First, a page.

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This test will list DNS records for a domain in priority order. The DNS lookup is done directly against the domain's authoritative name server, so changes to DNS Records should show up instantly. By default, the DNS lookup tool will return an IP address if you give it a name (e.g. www.example.com)
There are millions of websites live and operational on the internet. They are hosted and managed by web servers that are located all over the world. To find
a website and where it’s being hosted from requires a directory, without which it would be virtually impossible to find websites. DNS stands for Domain Name
System which is the largest digital database for the internet in the world. This database contains information about every website in the world. Every
website and every machine that comes on the internet has an IP address which is a digital address. The domain name of a website is stored along with its IP
address in this database. The data files that tell a web server how to respond to a request by a search browser are known as DNS records
In computer jargon, DNS records are called ‘mapping files.’ When a web server sends a request by a user to visit a particular website, the request is sent to
the DNS database. This database looks up its records, finds the website’s IP address and forwards it to the requesting server. After getting this
information, the requesting server uses the IP address to find the website and display it to the user who initiated the request.
There are letters associated with the DNS records which are known as DNS syntax. Some of the commonly used syntax with all DNS records are; A, AAAA, CNAME,
MX, PTR, NS, SOA, SRV, TXT and NAPTR.
The ‘A’ syntax in a DNS record is the most basic type of syntax. It stands for ‘address’ and indicates the IP address of the website.
The ‘AAAA’ record is an IPV6 address which maps the hostname to a 128-bit IPV6 address.
The ‘CNAME’ stands for ‘conical name’ and is used to associate sub domains with existing DNS records.
The ‘MX’ stands for mail exchange and is used for mail exchange servers.
The ‘PTR’ record as the name indicates a pointer record and maps an IPV4 address to the CNAME.
The “NS’ record stands for ‘name server’ and indicates the server on which the domain resides.
The ‘SOA’ record stores important information about the domain, like when was it last updated, etc.
The “SRV’ record indicates which TCP service the domain operates.
The ‘TXT’ record permits the website’s administrator to insert any text in the record.
Why do you need to look at DNS records
The DNS records of any website contain vital information for webmasters and SEO. These records give you details regarding any website that you might be
interested in viewing. If you want to know the IP address of a domain, you can get this information by looking at the DNS records of that domain. An IP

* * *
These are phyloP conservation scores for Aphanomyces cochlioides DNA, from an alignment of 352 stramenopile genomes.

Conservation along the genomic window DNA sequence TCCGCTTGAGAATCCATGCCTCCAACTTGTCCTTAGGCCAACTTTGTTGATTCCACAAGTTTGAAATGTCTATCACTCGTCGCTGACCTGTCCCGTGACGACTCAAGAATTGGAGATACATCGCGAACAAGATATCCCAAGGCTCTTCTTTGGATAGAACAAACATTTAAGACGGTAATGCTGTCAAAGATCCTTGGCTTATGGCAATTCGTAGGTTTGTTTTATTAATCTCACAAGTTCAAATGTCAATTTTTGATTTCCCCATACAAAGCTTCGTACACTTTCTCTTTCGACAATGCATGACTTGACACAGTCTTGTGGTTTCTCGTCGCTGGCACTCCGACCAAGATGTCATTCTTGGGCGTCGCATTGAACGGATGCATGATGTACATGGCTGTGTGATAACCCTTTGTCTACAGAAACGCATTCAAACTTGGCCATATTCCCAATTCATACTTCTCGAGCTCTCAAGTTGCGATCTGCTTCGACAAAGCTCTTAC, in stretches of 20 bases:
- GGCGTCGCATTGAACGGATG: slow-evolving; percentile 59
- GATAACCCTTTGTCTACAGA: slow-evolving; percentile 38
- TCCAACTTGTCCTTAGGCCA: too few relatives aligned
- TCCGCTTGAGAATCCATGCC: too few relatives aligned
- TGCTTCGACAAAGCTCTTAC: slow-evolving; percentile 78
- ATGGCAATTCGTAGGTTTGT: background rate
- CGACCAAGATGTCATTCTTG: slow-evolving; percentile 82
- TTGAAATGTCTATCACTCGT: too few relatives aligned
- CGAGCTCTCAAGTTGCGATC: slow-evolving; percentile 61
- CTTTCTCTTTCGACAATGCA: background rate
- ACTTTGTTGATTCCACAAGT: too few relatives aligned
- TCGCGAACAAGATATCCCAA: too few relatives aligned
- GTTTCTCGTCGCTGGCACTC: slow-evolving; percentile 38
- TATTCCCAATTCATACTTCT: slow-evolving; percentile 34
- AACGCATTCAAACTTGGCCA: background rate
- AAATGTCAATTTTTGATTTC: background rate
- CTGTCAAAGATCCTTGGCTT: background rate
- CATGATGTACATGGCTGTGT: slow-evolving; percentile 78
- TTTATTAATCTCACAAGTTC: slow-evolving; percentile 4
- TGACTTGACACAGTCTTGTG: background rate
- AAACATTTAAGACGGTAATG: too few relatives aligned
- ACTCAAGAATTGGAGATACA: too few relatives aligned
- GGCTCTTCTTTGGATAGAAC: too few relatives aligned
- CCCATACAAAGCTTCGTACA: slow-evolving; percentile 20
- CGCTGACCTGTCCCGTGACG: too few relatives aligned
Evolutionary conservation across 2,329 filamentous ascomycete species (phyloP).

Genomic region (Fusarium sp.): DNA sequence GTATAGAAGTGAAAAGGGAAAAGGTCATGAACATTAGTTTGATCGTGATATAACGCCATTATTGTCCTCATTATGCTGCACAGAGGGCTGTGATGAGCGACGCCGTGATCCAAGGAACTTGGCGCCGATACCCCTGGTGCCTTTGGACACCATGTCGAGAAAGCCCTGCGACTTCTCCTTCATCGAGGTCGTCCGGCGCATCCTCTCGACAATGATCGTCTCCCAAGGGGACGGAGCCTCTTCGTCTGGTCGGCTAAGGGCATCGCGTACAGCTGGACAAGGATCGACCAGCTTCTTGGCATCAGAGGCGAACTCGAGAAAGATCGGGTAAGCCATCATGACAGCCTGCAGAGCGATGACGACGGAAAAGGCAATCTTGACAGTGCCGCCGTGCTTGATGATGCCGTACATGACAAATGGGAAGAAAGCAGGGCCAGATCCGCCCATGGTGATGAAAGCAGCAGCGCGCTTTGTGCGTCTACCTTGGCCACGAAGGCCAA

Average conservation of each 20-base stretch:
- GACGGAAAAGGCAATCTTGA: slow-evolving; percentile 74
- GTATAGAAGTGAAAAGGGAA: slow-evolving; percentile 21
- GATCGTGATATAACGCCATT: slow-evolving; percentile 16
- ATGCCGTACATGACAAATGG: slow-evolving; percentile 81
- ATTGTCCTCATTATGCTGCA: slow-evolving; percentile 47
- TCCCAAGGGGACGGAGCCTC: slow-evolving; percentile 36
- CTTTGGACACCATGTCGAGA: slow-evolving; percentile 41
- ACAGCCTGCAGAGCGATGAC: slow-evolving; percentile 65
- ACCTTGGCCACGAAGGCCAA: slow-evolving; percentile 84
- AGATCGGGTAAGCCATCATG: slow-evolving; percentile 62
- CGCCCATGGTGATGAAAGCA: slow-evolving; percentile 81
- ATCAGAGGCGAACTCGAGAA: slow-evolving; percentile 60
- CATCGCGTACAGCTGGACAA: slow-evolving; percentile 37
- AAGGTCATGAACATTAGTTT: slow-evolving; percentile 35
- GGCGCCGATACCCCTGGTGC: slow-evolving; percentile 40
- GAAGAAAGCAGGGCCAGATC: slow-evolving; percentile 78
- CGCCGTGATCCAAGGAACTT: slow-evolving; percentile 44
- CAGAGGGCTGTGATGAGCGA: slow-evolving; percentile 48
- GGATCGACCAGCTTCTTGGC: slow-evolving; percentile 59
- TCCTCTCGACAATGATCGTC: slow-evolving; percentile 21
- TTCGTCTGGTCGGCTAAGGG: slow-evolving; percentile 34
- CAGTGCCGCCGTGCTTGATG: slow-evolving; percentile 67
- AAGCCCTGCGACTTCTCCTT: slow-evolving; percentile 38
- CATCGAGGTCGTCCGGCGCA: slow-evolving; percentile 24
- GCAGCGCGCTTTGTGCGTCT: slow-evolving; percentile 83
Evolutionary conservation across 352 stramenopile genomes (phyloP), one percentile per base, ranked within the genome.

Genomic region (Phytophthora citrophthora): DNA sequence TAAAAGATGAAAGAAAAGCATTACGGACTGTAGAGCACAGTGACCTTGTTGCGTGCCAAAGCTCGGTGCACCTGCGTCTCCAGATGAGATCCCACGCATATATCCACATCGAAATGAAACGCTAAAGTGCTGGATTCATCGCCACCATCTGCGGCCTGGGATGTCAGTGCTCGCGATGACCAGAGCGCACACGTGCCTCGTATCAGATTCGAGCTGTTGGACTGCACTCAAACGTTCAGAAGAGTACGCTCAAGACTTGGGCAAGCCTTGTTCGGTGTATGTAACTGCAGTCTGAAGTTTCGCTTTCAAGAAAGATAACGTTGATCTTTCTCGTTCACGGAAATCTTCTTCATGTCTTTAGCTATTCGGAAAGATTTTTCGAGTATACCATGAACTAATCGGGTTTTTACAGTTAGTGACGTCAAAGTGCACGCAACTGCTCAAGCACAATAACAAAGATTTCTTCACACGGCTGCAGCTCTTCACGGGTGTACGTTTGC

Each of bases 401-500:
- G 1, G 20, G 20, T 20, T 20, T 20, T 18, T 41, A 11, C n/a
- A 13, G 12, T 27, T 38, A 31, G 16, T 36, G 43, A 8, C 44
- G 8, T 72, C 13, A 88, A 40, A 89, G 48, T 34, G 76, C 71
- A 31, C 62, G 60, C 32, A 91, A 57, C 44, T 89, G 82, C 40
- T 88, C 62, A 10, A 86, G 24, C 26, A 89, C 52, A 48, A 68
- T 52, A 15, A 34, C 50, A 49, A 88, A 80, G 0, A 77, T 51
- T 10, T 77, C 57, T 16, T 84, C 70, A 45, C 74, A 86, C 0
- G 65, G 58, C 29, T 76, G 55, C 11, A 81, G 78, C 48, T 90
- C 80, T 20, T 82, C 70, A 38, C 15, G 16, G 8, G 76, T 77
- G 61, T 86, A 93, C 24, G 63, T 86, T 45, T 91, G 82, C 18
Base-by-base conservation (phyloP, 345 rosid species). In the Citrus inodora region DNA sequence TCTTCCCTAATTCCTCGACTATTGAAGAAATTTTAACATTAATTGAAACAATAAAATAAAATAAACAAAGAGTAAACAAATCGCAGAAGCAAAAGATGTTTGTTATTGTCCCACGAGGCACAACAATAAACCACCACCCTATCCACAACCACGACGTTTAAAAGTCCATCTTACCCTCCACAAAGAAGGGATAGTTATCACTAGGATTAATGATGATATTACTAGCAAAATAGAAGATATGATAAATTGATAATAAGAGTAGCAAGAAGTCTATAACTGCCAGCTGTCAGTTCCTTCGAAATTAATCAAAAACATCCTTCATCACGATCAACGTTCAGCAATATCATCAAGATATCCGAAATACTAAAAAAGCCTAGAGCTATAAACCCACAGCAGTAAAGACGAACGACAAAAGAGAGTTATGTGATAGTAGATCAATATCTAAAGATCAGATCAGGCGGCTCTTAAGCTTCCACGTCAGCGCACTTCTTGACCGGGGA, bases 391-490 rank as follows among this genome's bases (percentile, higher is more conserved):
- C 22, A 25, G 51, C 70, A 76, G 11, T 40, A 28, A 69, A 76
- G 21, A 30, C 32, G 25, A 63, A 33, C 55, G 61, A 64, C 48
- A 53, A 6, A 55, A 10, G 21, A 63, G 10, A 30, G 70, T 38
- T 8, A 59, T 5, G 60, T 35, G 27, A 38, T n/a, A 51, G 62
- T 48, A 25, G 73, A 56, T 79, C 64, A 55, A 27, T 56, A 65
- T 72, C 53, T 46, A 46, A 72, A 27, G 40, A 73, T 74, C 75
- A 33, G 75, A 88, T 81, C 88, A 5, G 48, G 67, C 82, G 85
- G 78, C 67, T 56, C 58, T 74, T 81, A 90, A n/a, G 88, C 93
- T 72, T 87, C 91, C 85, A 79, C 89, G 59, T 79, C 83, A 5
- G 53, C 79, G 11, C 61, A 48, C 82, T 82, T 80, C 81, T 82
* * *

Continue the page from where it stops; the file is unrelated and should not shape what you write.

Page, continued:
address will tell you from which address domain is being hosted, and if you know the structure of IP addresses you will also know in which country the
domain is being hosted from. IP addresses are assigned like telephone numbers. We know that each country has been assigned a particular number followed by a
city code and then the actual telephone number. To make an international call, you have to dial the international code, area code and the actual number to
make the call. Similarly, IP addresses are also assigned following a particular structure.
The other important information that you get when you view DNS records is the addresses of any sub domains that are associated with the domain. Also when the
domain was last updated, what is its refresh rate, etc.?
You might want to check a competitor’s DNS records and see where it is being hosted from and other information about the website. DNS records are helpful for
webmasters and SEOs when setting up or managing a website
If you want to find DNS records of a domain, you will need to use an SEO tool which will fetch and display these records for you. To do this, go to
from your search browser and scroll down the icons till you spot the ‘Find DNS records’ icon and click on it. Or you can go directly to
the tool by copy/pasting ErosSoft.COM/find-dns-records in your search browser.
Once you are on the site, type in the domain name of the website whose DNS records you want it to fetch. Press ‘Submit, ‘ and in seconds it will return the
DNS records of the domain. Here you can view all DNS records for a domain. Now you can examine the records and see the IP address listed in the ‘A’ type
record. The list will also contain ‘NS,’ ‘SOA,’ ‘MX’ and ‘TXT’ records.
All this information that is contained in the DNS records is very helpful in knowing the environment in which a domain is operating and all the parameters
associated with it.
You can also do a Google DNS lookup, a DNS whois searches and dig DNS records. In case you need help you can learn how to use lookup to find IP address.